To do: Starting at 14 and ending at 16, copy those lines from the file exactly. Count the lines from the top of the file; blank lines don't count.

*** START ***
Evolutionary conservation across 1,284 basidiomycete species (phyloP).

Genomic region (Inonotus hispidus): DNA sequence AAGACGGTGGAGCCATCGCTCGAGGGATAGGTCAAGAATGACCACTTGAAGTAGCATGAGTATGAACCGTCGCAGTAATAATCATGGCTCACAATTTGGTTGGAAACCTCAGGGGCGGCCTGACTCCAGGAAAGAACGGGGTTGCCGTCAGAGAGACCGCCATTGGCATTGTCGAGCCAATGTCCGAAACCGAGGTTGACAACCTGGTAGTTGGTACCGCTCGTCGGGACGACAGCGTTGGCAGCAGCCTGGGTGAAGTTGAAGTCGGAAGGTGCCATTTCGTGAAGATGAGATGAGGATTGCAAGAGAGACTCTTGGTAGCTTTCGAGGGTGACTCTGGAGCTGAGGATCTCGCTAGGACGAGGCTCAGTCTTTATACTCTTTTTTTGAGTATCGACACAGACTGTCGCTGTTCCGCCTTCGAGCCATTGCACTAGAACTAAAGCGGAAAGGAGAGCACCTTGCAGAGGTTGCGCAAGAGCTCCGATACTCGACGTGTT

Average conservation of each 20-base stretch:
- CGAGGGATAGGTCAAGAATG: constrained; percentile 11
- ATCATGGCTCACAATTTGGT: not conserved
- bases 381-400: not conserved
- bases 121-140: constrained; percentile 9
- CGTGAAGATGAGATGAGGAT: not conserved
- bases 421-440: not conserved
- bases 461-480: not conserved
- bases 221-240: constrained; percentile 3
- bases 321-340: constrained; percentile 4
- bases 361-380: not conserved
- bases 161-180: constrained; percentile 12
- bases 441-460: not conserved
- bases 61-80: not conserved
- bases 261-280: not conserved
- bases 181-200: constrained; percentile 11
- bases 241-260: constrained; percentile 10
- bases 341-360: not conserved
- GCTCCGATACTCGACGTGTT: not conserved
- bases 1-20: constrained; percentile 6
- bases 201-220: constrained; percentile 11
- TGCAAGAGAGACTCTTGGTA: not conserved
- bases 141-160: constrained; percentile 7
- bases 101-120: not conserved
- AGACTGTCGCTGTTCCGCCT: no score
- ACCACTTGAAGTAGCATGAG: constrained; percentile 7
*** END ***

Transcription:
- bases 161-180: constrained; percentile 12
- bases 441-460: not conserved
- bases 61-80: not conserved